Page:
Monday, February 01, 2016

We Know Little of Nosing ...

Even front haulted door of agrees with MEdia Dragon How little we know about  Shamelessly Strong Door In Martin Inc or even Iggy Pop, né James Newell Osterberg, Jr. I say “apparently” because fraud is legal tender on the internet. Pop recounts his reading of Edward Gibbons’ The History of the Decline and Fall of the Roman Empire, first in an abridged edition and later the full six volumes. Pop lists five benefits from reading Gibbon’s masterwork, the most admirable being No. 4: “I find out how little I know.” That’s precisely the reason ambitious readers read -- less to learn than to be reminded how small and inadequate is the knowledge we already possess. I hope Pop has gone on to read the volume often lost in the shadow cast by Gibbon’s History,his Memoirs with their beguiling introduction: 

“In the fifty-second year of my age, after the completion of an arduous and successful work, I now propose to employ some moments of my leisure in reviewing the simple transactions of a private and literary life. Truth, naked, unblushing truth, the first virtue of more serious history, must be the sole recommendation of this personal narrative. The style shall be simple and familiar: but style is the image of character; and the habits of correct writing may produce, without labour or design, the appearance of art and study.” 

[See Joseph Epstein’s recent essay devoted to Gibbon: “The true subject ofThe History of the Decline and Fall of the Roman Empire is human nature, and, in Gibbon’s recounting, it’s a far from pretty picture.”]

Reading between graveyards of Vrbov and Vienna and Villawood  

Charles Buxton, Notes of Thought  (London: John Murray, 1883), p. 58:

Alas! alas! for the mere trifle that threw us in the way of our misfortune! How ineffably small a change would have saved us! It cuts us to the heart to think that a friend's call, a word lightly spoken, a chance meeting, gave us the petty shove into the bottomless abyss!

In each separate case this is so. And yet there is a want of manly good sense in this lamentation. For are we to expect no calamities ? And if they are to come, the chain that ends with them is sure to have links as feeble as those we are bewailing. Our regret is, practically, a regret not for the smallness of the cause that brought this evil upon us, but for the existence of evil itself.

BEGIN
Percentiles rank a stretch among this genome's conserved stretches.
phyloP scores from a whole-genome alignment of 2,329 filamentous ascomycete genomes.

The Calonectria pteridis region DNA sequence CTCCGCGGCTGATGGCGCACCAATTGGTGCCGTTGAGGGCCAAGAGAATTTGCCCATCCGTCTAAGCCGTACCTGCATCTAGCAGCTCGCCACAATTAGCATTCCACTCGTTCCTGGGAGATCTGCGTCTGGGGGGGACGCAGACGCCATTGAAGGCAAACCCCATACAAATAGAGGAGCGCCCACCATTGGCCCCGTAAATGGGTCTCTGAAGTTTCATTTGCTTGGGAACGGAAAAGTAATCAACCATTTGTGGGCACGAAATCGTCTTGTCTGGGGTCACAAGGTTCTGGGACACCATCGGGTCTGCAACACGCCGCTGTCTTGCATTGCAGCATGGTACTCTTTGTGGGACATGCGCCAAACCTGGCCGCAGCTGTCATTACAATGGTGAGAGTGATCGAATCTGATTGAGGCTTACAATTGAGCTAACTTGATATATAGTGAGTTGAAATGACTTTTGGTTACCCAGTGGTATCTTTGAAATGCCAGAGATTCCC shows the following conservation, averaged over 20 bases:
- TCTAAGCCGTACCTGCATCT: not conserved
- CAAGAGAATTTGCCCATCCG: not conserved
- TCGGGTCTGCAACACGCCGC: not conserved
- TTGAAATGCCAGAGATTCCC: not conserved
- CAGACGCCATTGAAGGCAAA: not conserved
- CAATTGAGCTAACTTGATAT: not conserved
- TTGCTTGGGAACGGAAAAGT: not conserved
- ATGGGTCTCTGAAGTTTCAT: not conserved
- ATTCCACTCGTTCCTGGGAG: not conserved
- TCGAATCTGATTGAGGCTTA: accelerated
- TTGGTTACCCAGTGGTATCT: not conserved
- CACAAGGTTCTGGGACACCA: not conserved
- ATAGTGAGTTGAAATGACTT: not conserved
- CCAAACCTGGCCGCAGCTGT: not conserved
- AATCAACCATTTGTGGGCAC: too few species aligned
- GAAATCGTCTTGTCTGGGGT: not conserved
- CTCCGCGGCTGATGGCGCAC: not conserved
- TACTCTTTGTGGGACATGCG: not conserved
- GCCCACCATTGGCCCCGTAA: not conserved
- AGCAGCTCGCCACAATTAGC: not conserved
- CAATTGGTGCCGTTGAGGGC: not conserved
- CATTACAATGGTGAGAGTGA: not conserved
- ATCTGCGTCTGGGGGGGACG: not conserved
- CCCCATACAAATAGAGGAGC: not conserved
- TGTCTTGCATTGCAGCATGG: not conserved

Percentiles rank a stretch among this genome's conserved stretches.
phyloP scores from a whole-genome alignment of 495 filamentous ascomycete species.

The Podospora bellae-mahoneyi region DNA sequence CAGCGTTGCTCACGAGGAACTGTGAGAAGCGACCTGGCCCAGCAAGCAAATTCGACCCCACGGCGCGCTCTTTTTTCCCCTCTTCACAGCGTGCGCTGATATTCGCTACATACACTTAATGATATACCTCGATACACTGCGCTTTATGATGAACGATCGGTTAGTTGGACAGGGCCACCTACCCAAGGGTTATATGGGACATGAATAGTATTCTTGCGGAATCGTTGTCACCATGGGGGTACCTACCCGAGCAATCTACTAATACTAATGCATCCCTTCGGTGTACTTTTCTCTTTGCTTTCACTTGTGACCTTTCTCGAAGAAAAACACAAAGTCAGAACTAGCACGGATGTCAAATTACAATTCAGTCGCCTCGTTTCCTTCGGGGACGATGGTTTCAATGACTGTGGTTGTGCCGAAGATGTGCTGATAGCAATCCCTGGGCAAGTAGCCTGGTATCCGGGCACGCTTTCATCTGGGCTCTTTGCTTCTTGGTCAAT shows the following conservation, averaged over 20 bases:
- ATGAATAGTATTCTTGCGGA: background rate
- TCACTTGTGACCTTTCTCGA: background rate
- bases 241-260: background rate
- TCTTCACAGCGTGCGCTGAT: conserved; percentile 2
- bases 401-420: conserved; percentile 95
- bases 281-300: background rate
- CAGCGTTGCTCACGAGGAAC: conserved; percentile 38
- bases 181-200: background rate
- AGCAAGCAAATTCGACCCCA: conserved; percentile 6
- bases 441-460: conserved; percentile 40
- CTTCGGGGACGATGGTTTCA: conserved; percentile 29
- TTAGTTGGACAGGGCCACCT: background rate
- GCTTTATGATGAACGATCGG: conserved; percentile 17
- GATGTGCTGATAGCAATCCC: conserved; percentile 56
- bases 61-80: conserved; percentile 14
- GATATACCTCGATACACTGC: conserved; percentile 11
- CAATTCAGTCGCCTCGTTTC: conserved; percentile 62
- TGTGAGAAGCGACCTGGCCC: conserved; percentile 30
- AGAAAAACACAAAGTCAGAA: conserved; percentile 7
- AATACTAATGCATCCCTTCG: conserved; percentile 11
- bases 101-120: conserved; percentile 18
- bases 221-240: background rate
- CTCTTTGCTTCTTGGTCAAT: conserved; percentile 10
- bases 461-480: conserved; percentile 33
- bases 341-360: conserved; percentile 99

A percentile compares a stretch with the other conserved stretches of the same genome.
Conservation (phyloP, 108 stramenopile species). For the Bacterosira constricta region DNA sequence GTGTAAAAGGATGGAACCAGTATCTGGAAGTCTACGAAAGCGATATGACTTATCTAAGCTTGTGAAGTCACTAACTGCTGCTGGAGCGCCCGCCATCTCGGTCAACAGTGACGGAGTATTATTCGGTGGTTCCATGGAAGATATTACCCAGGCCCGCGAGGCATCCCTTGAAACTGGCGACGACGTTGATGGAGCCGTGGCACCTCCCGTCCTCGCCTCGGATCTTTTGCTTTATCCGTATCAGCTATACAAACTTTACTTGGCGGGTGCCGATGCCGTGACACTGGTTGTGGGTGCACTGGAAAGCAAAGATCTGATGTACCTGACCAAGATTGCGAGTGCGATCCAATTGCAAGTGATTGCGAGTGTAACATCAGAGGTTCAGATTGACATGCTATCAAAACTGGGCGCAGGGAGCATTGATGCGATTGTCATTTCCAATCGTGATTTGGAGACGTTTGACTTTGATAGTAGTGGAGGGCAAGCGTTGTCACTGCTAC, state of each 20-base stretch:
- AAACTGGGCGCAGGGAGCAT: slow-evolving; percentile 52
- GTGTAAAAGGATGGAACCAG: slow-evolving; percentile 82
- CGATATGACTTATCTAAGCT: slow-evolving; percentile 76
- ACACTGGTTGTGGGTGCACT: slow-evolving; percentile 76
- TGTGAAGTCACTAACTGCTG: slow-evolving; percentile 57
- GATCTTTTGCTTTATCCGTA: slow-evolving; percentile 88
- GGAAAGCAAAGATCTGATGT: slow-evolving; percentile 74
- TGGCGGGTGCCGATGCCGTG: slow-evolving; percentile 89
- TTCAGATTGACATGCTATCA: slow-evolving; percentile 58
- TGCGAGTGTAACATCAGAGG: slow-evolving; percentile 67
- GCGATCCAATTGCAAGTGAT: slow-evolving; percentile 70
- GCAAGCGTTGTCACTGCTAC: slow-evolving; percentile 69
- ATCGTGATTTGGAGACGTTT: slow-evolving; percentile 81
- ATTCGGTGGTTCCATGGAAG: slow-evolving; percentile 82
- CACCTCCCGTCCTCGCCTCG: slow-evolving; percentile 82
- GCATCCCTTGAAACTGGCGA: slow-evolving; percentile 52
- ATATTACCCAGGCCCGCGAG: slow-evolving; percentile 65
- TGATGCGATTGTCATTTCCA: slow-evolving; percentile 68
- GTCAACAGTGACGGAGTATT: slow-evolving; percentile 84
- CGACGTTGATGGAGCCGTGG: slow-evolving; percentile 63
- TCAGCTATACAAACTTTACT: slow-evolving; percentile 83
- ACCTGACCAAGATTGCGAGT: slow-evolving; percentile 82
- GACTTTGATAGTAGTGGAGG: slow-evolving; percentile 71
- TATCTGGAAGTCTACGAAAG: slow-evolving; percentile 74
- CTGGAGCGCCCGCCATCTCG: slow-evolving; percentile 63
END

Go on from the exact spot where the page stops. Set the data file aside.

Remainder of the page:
Moreover, 'tis as broad as it is long. If our misfortunes were tumbled upon our heads by trifles so too were our fortunes. You may trace your present happiness, not less than your unhappiness, along a line of incidents, which, at some points, a fly's weight would have snapped asunder.

James Huneker, Egoists (New York: Charles Scribner's Sons, 1909), p. 179:
Huysmans never betrayed the slightest interest in doctrines of equality; for him, as for Baudelaire, socialism, the education of the masses, or democratic prophylactics were hateful.... Nothing was more horrible to him than the idea of universal religion, universal speech, universal government, with their concomitant universal monotony. The world is ugly enough without the ugliness of universal sameness. Variety alone makes this globe bearable. He did not believe in art for the multitude, and the tableau of a billion humans bellowing to the moon the hymn of universal brotherhood made him shiver — as well it might. [ imagine if we all behaved like CJ or NO]

Friedrich Nietzsche, The Dawn Of Day  (§163), tr. J. M. Kennedy (London: George Allen and Unwin, 1924), p. 167:
Against Rousseau. If it is true that there is something contemptible about our civilisation, we have two alternatives: of concluding with Rousseau that, "This despicable civilisation is to blame for our bad morality," or to infer, contrary to Rousseau's view, that "Our good morality is to blame for this contemptible civilisation. Our social conceptions of good and evil, weak and effeminate as they are, and their enormous influence over both body and soul, have had the effect of weakening all bodies and souls and of crushing all unprejudiced, independent, and self-reliant men, the real pillars of a strong civilisation: wherever we still find the evil morality to-day, we see the last crumbling ruins of these pillars." Thus let paradox be opposed by paradox! It is quite impossible for the truth to lie with both sides: and can we say, indeed, that it lies with either? Decide for yourself. 

Friedrich Nietzsche, Morgenröthe, inGesammelte Werke, Vol. 10 (München: Musarion Verlag, 1920), p. 152 ...